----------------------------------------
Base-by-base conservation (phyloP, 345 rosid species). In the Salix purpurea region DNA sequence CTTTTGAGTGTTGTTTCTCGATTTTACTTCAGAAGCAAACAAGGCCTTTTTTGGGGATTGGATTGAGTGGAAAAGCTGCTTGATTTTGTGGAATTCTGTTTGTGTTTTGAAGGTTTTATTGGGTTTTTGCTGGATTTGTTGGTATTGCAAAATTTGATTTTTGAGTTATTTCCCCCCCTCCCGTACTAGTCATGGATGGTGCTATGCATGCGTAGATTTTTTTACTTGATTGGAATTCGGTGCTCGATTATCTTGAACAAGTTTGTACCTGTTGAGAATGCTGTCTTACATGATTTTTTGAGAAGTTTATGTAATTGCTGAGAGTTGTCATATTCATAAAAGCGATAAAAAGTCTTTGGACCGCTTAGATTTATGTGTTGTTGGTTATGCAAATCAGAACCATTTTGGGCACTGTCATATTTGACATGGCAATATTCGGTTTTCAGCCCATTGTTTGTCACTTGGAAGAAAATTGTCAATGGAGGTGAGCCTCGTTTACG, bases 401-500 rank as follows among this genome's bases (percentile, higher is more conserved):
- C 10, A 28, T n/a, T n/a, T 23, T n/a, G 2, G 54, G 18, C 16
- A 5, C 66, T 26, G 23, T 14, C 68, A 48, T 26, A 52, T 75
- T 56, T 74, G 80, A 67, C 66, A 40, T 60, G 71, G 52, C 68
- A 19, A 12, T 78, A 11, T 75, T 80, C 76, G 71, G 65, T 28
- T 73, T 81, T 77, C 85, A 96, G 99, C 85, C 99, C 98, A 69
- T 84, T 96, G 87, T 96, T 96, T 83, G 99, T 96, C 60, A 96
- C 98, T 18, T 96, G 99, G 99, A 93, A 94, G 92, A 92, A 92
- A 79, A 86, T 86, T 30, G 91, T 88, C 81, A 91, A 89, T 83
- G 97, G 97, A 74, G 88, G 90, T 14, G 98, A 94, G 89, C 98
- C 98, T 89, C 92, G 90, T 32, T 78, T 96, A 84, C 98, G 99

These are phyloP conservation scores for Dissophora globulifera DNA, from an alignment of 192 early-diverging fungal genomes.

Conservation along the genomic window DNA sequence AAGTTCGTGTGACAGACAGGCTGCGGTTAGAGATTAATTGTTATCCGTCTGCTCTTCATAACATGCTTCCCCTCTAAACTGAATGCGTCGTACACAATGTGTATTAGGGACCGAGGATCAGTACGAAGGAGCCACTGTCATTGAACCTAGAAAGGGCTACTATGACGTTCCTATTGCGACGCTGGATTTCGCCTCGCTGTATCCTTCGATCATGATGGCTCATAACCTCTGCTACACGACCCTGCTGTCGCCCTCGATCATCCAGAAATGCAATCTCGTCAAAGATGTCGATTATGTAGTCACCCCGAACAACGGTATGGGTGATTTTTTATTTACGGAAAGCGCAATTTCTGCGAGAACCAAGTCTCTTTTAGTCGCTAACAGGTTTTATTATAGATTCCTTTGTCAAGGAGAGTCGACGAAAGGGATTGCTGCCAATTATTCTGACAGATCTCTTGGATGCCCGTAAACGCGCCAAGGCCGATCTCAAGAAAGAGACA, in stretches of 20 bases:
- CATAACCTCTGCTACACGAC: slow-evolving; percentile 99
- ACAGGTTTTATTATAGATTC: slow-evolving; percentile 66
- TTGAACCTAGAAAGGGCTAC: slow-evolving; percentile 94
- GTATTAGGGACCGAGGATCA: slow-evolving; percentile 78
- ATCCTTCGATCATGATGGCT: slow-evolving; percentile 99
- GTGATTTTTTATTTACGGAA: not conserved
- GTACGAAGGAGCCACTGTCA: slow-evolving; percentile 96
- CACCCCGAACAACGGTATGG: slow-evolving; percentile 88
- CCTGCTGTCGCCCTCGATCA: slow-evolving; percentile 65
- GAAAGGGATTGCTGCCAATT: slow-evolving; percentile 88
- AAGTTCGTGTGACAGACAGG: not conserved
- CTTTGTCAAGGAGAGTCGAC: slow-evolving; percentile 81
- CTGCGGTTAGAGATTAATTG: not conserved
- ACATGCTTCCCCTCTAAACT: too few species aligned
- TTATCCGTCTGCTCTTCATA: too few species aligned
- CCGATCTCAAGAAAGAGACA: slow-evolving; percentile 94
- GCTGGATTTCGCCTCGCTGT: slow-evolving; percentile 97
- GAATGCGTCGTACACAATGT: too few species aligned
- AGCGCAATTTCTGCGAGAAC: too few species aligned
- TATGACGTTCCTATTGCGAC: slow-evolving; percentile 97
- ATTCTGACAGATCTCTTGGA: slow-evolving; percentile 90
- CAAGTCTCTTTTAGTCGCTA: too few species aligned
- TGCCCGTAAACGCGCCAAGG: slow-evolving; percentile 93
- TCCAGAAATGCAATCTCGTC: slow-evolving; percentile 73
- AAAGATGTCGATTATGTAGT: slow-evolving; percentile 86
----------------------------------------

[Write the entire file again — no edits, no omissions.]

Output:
Base-by-base conservation (phyloP, 345 rosid species). In the Salix purpurea region DNA sequence CTTTTGAGTGTTGTTTCTCGATTTTACTTCAGAAGCAAACAAGGCCTTTTTTGGGGATTGGATTGAGTGGAAAAGCTGCTTGATTTTGTGGAATTCTGTTTGTGTTTTGAAGGTTTTATTGGGTTTTTGCTGGATTTGTTGGTATTGCAAAATTTGATTTTTGAGTTATTTCCCCCCCTCCCGTACTAGTCATGGATGGTGCTATGCATGCGTAGATTTTTTTACTTGATTGGAATTCGGTGCTCGATTATCTTGAACAAGTTTGTACCTGTTGAGAATGCTGTCTTACATGATTTTTTGAGAAGTTTATGTAATTGCTGAGAGTTGTCATATTCATAAAAGCGATAAAAAGTCTTTGGACCGCTTAGATTTATGTGTTGTTGGTTATGCAAATCAGAACCATTTTGGGCACTGTCATATTTGACATGGCAATATTCGGTTTTCAGCCCATTGTTTGTCACTTGGAAGAAAATTGTCAATGGAGGTGAGCCTCGTTTACG, bases 401-500 rank as follows among this genome's bases (percentile, higher is more conserved):
- C 10, A 28, T n/a, T n/a, T 23, T n/a, G 2, G 54, G 18, C 16
- A 5, C 66, T 26, G 23, T 14, C 68, A 48, T 26, A 52, T 75
- T 56, T 74, G 80, A 67, C 66, A 40, T 60, G 71, G 52, C 68
- A 19, A 12, T 78, A 11, T 75, T 80, C 76, G 71, G 65, T 28
- T 73, T 81, T 77, C 85, A 96, G 99, C 85, C 99, C 98, A 69
- T 84, T 96, G 87, T 96, T 96, T 83, G 99, T 96, C 60, A 96
- C 98, T 18, T 96, G 99, G 99, A 93, A 94, G 92, A 92, A 92
- A 79, A 86, T 86, T 30, G 91, T 88, C 81, A 91, A 89, T 83
- G 97, G 97, A 74, G 88, G 90, T 14, G 98, A 94, G 89, C 98
- C 98, T 89, C 92, G 90, T 32, T 78, T 96, A 84, C 98, G 99

These are phyloP conservation scores for Dissophora globulifera DNA, from an alignment of 192 early-diverging fungal genomes.

Conservation along the genomic window DNA sequence AAGTTCGTGTGACAGACAGGCTGCGGTTAGAGATTAATTGTTATCCGTCTGCTCTTCATAACATGCTTCCCCTCTAAACTGAATGCGTCGTACACAATGTGTATTAGGGACCGAGGATCAGTACGAAGGAGCCACTGTCATTGAACCTAGAAAGGGCTACTATGACGTTCCTATTGCGACGCTGGATTTCGCCTCGCTGTATCCTTCGATCATGATGGCTCATAACCTCTGCTACACGACCCTGCTGTCGCCCTCGATCATCCAGAAATGCAATCTCGTCAAAGATGTCGATTATGTAGTCACCCCGAACAACGGTATGGGTGATTTTTTATTTACGGAAAGCGCAATTTCTGCGAGAACCAAGTCTCTTTTAGTCGCTAACAGGTTTTATTATAGATTCCTTTGTCAAGGAGAGTCGACGAAAGGGATTGCTGCCAATTATTCTGACAGATCTCTTGGATGCCCGTAAACGCGCCAAGGCCGATCTCAAGAAAGAGACA, in stretches of 20 bases:
- CATAACCTCTGCTACACGAC: slow-evolving; percentile 99
- ACAGGTTTTATTATAGATTC: slow-evolving; percentile 66
- TTGAACCTAGAAAGGGCTAC: slow-evolving; percentile 94
- GTATTAGGGACCGAGGATCA: slow-evolving; percentile 78
- ATCCTTCGATCATGATGGCT: slow-evolving; percentile 99
- GTGATTTTTTATTTACGGAA: not conserved
- GTACGAAGGAGCCACTGTCA: slow-evolving; percentile 96
- CACCCCGAACAACGGTATGG: slow-evolving; percentile 88
- CCTGCTGTCGCCCTCGATCA: slow-evolving; percentile 65
- GAAAGGGATTGCTGCCAATT: slow-evolving; percentile 88
- AAGTTCGTGTGACAGACAGG: not conserved
- CTTTGTCAAGGAGAGTCGAC: slow-evolving; percentile 81
- CTGCGGTTAGAGATTAATTG: not conserved
- ACATGCTTCCCCTCTAAACT: too few species aligned
- TTATCCGTCTGCTCTTCATA: too few species aligned
- CCGATCTCAAGAAAGAGACA: slow-evolving; percentile 94
- GCTGGATTTCGCCTCGCTGT: slow-evolving; percentile 97
- GAATGCGTCGTACACAATGT: too few species aligned
- AGCGCAATTTCTGCGAGAAC: too few species aligned
- TATGACGTTCCTATTGCGAC: slow-evolving; percentile 97
- ATTCTGACAGATCTCTTGGA: slow-evolving; percentile 90
- CAAGTCTCTTTTAGTCGCTA: too few species aligned
- TGCCCGTAAACGCGCCAAGG: slow-evolving; percentile 93
- TCCAGAAATGCAATCTCGTC: slow-evolving; percentile 73
- AAAGATGTCGATTATGTAGT: slow-evolving; percentile 86